ESPE Abstracts (2019) 92 P1-319

Gene Dosage Changes in the GCK Gene not Detected by Sanger DNA Sequencing in Two Patients with Phenotypic MODY 2

Niels H. Birkebaek1, Klaus Brusgaard2

1Department of Pediatrics, Aarhus University Hospital, Denmark. 2Department of Clinical Genetics, Odense University Hospital, Denmark

Background: Maturity onset diabetes of the young 2 (MODY2) is phenotypically characterized by elevated fasting and post-prandial blood glucose (BG) levels and no diabetes auto-antibodies. Inheritance is autosomal dominant, and it is caused by variants in the glucokinase (GCK) gene with resetting of the pancreatic glucose sensor to a higher level. It is essential to detect MODY 2 patients as they do not require treatment.

Objective and hypothesis: The objective of the study was to present two phenotypic MODY 2 patients with gene dosage changes in the GCK gene, not detected by Sanger sequencing.

Methods: Two patients with phenotypic MODY2 were included. Genetic methods: Sanger DNA sequencing and Multiplex ligation-dependent probe amplification dosage assay (MLPA).

Results: Patient one was a slim boy referred for diabetes mellitus (DM) 7.5 yr., with two fasting BG of 7.0 and 8.0 mmol/L, respectively, and a haemoglobin A1c (HbA1c) of 47 mmol/mol (6.4 %). His parents were non consanguineous. The father and grandfather had type 2 DM. BG profiles showed BG of 6.5 – 10 mmol/L. The boy tested negative for GAD65 and IA2 antibodies. Sequencing of all GCK exons did not reveal any gene variations, but MLPA detected a heterozygous whole GCK gene deletion, which could not be demonstrated in his parents, indicating that the deletion was a de novo variant. Patient two was a slim girl referred for DM 9.7 yr., with two HbA1c of 49 mmol/mol (6.6 %) and 48 mmol/L (6.5 %), respectively. Her parents were non consanguineous and no family members had DM. BG profiles showed BG of 6.1 - 9.3 mmol/L. The girl tested negative for GAD65, IA2 and Zink Transporter 8 antibodies. Sequencing of all GCK exons did not reveal any gene variants, but MLPA detected a heterozygous duplication of exon 2 and 3. The father, but not the mother, was carrier of the same duplication in the GCK gene, and his HbA1c was 43 mmol/mol (6.1%). The gene variant of patient 2 has not previously been reported in the human genome database.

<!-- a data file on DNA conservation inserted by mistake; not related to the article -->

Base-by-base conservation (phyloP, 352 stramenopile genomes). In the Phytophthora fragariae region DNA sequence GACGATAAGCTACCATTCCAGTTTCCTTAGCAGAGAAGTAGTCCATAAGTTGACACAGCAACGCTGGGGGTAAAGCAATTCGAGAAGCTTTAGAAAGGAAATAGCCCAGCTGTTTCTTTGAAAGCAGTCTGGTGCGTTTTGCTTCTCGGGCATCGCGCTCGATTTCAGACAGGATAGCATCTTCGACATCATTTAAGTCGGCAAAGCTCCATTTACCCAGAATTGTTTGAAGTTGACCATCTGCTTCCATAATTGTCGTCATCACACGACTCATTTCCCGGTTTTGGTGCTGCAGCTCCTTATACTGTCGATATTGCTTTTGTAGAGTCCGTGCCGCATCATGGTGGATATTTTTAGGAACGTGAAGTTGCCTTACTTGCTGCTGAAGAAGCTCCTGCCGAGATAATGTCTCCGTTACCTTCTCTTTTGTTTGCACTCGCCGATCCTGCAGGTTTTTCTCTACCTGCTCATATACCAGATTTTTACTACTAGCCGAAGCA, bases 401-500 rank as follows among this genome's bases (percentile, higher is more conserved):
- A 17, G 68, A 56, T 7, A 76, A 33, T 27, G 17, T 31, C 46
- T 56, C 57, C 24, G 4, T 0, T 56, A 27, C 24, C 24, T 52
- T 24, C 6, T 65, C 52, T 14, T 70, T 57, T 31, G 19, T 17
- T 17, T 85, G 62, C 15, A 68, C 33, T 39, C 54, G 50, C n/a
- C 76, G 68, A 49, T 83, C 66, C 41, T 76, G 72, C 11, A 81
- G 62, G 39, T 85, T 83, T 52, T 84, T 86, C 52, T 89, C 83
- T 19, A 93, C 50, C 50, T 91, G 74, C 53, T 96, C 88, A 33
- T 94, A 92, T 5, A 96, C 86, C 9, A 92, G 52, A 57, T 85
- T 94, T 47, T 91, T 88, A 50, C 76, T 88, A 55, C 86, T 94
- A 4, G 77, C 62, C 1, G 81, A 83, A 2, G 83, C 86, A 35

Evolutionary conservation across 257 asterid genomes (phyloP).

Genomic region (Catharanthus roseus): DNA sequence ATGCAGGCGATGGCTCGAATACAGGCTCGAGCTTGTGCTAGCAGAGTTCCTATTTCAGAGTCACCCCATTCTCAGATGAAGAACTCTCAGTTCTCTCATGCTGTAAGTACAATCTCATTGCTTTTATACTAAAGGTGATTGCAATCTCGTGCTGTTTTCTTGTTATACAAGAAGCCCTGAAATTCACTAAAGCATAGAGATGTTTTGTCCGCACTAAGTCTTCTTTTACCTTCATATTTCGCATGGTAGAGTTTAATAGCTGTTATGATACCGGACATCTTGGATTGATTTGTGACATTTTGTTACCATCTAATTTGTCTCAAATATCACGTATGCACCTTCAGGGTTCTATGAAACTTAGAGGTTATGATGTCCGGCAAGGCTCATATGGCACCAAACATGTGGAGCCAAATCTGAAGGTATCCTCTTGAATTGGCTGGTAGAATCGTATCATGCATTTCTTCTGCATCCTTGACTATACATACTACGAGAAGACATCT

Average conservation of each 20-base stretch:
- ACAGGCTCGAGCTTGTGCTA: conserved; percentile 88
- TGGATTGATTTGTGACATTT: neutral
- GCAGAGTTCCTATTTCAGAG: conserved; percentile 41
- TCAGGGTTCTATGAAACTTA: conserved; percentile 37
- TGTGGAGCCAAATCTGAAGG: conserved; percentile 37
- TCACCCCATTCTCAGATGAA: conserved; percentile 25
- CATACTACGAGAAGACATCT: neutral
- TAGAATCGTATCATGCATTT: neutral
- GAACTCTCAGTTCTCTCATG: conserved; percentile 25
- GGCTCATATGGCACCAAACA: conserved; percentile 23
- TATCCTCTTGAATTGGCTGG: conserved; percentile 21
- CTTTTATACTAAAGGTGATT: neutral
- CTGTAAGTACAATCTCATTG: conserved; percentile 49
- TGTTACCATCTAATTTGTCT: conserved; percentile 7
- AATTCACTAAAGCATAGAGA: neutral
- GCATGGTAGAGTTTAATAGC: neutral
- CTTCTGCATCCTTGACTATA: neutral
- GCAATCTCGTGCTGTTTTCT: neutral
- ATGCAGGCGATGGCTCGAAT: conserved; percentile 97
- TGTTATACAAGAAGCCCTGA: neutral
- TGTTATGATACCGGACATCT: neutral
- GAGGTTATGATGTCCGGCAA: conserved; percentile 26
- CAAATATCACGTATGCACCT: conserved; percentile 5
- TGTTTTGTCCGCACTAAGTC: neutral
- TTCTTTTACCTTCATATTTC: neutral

Conclusion: These cases emphasize the importance of gene dosage analysis by MLPA in patients suspected for a GCK variant, when no variant is identified by direct sequencing. Detection of a GCK variant has implications for the patient as well as for family members carrying the same gene variant, as MODY 2 patients generally do not need treatment.

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